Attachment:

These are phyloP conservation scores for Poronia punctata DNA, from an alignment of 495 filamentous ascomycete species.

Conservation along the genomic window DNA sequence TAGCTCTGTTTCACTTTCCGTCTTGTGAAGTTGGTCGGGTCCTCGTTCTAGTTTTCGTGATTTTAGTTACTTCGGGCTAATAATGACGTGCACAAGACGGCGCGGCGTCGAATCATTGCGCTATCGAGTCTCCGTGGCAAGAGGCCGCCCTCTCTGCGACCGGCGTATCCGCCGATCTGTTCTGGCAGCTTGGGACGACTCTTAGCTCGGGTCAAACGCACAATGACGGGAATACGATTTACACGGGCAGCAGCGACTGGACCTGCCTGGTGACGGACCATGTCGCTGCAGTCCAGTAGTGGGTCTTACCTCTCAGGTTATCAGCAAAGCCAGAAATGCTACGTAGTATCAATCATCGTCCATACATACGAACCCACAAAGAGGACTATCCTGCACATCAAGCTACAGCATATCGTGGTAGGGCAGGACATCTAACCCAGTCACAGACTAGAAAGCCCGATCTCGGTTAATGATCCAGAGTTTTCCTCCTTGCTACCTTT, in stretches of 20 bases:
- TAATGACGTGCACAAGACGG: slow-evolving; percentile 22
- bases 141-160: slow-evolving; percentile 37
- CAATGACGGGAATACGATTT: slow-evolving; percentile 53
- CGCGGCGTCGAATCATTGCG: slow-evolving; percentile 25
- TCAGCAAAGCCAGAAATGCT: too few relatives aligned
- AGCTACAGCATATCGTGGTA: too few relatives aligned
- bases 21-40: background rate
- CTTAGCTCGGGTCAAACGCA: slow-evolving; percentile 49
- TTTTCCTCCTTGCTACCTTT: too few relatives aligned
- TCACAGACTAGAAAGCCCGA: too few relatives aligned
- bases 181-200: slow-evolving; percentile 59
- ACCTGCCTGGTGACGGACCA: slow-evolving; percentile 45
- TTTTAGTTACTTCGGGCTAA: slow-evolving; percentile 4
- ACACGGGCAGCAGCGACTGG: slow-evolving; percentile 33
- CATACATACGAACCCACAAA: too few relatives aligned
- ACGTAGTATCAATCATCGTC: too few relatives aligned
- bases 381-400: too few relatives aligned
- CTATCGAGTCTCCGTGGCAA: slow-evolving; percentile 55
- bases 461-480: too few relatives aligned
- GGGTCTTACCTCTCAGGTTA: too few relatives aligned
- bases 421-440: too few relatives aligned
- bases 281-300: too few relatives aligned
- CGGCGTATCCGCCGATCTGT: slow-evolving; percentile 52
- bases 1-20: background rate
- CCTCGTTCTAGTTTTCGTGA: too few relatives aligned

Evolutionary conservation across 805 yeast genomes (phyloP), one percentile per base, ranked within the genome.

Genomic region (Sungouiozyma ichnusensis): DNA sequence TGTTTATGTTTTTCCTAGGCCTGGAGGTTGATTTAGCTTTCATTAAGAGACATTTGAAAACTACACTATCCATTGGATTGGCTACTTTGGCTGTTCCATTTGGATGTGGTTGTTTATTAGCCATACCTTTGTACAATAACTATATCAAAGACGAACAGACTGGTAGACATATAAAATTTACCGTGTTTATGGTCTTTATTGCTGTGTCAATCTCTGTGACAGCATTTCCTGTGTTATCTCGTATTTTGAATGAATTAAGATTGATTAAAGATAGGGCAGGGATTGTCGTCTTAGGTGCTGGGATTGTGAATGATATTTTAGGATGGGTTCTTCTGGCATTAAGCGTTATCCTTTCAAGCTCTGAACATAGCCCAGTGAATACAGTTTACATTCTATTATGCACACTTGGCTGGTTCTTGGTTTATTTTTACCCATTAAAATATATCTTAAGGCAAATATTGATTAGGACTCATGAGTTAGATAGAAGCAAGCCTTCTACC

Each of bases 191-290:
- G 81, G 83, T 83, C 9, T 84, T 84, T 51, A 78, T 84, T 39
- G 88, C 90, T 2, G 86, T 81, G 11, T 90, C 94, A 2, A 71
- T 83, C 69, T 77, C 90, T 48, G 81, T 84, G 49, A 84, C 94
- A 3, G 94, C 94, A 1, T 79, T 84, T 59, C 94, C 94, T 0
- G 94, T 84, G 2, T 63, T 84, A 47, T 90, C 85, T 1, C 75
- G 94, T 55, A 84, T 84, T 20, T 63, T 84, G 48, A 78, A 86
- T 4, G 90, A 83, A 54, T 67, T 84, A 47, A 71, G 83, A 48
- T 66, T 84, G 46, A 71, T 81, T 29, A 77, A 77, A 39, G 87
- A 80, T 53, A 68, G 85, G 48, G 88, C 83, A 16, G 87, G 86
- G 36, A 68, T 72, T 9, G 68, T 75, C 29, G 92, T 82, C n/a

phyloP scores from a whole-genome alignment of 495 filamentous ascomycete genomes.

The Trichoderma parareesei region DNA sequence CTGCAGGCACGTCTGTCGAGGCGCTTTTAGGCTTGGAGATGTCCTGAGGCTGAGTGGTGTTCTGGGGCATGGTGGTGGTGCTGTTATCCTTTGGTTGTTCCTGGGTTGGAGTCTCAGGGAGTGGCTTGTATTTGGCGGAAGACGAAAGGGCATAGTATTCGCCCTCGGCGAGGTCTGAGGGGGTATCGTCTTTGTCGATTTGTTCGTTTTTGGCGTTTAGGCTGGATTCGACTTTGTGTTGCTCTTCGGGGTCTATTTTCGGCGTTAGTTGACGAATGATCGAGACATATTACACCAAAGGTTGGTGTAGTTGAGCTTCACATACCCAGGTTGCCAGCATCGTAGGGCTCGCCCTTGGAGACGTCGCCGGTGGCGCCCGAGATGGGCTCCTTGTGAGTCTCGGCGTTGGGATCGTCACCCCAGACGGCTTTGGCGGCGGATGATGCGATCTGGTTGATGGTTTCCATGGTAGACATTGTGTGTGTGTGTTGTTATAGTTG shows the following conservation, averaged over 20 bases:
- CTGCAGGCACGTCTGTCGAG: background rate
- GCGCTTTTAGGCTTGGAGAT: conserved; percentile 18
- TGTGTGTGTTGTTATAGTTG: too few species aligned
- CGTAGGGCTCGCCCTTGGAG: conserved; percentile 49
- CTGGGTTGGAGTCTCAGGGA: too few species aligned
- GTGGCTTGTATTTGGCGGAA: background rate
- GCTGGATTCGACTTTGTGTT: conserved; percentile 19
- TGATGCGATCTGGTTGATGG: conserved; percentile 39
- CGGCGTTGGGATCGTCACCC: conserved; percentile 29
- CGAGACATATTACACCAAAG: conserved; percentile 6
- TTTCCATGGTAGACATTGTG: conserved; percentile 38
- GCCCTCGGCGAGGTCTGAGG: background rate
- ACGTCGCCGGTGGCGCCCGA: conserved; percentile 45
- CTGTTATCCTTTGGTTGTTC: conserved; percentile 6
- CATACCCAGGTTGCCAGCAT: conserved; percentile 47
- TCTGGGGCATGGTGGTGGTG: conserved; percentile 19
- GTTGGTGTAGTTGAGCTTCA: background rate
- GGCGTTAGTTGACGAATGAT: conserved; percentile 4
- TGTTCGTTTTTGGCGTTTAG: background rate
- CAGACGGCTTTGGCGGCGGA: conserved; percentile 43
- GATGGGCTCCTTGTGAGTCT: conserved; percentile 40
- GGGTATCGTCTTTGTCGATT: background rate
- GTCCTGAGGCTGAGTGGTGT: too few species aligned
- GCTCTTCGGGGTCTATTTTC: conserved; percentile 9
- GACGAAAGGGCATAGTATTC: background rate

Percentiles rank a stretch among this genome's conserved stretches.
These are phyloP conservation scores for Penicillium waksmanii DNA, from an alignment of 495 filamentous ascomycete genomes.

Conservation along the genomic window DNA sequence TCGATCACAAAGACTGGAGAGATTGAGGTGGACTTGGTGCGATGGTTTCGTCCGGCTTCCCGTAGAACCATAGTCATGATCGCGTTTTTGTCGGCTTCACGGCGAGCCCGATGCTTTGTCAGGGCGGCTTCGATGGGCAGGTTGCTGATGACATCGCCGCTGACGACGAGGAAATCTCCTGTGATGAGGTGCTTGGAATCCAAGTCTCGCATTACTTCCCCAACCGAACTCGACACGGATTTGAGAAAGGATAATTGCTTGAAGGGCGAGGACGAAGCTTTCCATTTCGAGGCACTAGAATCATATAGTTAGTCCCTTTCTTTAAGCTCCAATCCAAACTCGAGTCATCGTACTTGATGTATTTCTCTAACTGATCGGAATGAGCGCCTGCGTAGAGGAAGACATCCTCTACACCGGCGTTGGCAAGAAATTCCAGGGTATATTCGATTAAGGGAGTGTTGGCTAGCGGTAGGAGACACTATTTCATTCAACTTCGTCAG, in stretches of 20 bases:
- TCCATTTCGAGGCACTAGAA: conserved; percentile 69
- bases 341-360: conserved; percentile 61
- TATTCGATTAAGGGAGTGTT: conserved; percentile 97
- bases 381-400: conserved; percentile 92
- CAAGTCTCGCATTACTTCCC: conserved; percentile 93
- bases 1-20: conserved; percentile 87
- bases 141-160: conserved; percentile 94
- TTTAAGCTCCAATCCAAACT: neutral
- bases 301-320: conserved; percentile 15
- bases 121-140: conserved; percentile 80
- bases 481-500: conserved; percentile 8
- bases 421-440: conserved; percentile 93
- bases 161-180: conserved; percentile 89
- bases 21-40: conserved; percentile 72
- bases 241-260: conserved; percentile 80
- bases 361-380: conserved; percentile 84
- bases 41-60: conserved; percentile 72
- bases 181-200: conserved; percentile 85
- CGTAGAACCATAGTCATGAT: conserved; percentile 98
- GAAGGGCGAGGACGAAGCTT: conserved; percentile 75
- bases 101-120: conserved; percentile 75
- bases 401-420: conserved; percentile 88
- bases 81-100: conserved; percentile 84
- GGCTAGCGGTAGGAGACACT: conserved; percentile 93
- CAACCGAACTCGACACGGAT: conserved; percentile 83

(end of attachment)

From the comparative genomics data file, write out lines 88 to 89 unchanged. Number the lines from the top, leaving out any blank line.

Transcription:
- bases 181-200: conserved; percentile 85
- CGTAGAACCATAGTCATGAT: conserved; percentile 98